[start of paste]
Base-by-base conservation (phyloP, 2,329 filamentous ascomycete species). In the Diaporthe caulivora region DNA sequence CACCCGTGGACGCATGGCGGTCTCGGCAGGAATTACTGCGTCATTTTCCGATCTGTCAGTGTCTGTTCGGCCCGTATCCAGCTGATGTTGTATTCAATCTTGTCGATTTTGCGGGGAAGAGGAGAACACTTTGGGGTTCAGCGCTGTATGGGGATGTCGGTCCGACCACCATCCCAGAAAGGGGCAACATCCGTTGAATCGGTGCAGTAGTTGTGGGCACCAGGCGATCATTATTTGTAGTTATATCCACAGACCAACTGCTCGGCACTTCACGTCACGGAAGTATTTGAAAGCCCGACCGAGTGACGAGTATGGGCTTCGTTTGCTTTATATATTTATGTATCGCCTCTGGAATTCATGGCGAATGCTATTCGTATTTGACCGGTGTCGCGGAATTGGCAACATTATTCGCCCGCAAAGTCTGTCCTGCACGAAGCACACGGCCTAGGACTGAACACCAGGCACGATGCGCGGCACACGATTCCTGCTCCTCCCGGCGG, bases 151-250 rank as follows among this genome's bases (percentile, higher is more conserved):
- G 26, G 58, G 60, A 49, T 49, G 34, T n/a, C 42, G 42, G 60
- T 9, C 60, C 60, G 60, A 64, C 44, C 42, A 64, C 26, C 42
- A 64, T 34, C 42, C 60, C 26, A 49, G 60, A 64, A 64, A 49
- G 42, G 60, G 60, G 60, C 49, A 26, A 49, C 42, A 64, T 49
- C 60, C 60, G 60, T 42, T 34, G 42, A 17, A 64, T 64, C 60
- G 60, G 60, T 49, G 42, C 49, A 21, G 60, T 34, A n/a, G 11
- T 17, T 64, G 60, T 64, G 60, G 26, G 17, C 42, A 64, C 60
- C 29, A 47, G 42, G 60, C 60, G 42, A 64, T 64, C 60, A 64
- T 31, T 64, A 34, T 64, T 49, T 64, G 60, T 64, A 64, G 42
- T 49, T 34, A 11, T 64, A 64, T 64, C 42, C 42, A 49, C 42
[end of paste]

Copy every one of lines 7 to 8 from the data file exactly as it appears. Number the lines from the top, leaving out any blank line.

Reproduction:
- G 60, G 60, T 49, G 42, C 49, A 21, G 60, T 34, A n/a, G 11
- T 17, T 64, G 60, T 64, G 60, G 26, G 17, C 42, A 64, C 60